Gas Taxes vs. Record Oil Company Profits? Easy Answer.

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The Canadian Taxpayers Federation this week has called for governments in Canada to reduce the taxes they collect on gasoline.

Yeah, gas prices are getting high. We should help out every Joe in his single-occupant rush hour commuting vehicle because oil passed $75/barrel.

It seems like an easy intervention that in the short term at least will allow some relief in the gas lines.

It’s the wrong thing to do, though.

We can look at gas taxes as a sin tax. Gas pollutes. We should economically discourage its waste. To reduce the gas tax undermines that effort.

But worse, foregoing that tax revenue shifts a chunk of the nation’s wealth to the already bloated oil companies which have reached record profits in recent quarters compared to all of human history.

Reducing taxes now perverts the effects of any kind of utopian perfect market operation. Increasing prices should lead to a reduction of demand. Reducing taxes as oil prices increase softens the effect of the market on oil companies, whose pricing structure is based substantially on speculation and fear.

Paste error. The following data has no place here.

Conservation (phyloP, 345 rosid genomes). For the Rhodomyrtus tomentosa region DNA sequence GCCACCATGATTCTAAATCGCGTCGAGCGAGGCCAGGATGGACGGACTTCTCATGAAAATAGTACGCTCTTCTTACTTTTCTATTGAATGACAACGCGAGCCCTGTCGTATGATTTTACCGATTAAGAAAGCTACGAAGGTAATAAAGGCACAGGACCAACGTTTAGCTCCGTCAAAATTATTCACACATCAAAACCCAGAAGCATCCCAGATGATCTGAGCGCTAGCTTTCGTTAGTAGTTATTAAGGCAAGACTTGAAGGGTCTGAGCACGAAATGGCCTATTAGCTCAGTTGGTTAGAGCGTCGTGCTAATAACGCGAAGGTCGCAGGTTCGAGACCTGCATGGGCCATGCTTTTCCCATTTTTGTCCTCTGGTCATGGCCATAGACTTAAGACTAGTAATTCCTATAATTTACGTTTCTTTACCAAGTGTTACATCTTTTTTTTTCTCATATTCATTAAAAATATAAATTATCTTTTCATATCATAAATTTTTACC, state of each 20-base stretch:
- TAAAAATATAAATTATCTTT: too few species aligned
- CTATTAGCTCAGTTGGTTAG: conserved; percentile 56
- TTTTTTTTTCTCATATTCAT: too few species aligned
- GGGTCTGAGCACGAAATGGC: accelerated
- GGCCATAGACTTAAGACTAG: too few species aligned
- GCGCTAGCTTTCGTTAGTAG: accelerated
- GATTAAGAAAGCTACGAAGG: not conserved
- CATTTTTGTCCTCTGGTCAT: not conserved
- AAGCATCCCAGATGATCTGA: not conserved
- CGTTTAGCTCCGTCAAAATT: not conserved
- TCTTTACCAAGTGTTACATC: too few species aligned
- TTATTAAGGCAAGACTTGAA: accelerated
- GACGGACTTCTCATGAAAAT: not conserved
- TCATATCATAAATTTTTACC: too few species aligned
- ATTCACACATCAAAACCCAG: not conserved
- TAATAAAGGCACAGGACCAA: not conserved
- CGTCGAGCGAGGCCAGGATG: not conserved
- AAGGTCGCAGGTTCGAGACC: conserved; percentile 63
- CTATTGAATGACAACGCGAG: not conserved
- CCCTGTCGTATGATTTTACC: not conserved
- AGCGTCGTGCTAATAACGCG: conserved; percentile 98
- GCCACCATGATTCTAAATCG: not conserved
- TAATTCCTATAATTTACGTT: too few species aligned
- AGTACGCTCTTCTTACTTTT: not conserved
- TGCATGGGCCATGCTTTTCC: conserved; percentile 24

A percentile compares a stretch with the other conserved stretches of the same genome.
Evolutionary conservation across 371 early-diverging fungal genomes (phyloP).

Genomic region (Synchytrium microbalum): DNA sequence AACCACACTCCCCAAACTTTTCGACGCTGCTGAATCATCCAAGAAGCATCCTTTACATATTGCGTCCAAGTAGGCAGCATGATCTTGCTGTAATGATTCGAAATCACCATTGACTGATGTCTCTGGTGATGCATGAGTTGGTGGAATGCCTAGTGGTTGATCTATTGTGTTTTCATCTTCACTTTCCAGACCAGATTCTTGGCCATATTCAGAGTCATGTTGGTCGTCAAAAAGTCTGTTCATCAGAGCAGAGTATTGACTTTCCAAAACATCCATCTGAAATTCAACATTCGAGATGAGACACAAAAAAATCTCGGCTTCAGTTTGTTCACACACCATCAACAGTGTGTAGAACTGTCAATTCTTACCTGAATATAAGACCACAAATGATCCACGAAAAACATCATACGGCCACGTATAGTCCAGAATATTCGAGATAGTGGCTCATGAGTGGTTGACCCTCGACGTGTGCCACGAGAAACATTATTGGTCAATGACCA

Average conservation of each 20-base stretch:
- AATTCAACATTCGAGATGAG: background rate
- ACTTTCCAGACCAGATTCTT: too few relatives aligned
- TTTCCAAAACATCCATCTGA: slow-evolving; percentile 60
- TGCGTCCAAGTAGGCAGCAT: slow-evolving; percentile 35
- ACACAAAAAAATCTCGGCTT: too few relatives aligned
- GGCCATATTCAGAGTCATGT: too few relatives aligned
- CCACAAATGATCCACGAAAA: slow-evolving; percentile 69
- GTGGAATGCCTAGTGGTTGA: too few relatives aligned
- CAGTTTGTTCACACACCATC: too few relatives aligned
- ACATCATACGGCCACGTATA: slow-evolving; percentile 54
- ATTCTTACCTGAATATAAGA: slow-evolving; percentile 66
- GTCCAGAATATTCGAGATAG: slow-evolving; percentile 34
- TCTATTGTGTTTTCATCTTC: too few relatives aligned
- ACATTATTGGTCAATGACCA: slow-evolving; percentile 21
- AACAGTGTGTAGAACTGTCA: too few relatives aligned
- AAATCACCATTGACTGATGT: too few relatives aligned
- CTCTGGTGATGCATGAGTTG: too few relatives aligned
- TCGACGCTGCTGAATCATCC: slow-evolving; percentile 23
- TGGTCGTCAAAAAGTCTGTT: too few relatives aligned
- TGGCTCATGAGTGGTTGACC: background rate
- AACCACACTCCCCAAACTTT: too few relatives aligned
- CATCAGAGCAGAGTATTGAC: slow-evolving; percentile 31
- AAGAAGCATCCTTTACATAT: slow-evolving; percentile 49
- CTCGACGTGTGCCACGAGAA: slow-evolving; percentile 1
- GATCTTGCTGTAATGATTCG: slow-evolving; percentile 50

Sure, the presence of a gas tax in the first place perverts market operation. But seeing the gas tax as a sin tax means we aren’t looking at it as merely an arbitrary tax grab by governments.

The last thing I want to see is our governments foregoing revenue to keep the blissfully profitable oil companies from suffering to the point where their record profits are at risk.

So take transit more, and if it’s inadequate in your area lobby to have it improved. Sell the second car…or the first. Join the Cooperative Auto network. But let’s not partake in corporate welfare for some of the richest companies in the world.

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Stephen Elliott-Buckley

Post-partisan eco-socialist. at Politics, Re-Spun
Stephen Elliott-Buckley is a husband, father, professor, speaker, consultant, former suburban Vancouver high school English and Social Studies teacher who changed careers because the BC Liberal Party has been working hard to ruin public education. He has various English and Political Science degrees and has been writing political, social and economic editorials since November 2002. Stephen is in Twitter, Miro and iTunes, and the email thing, and at his website,

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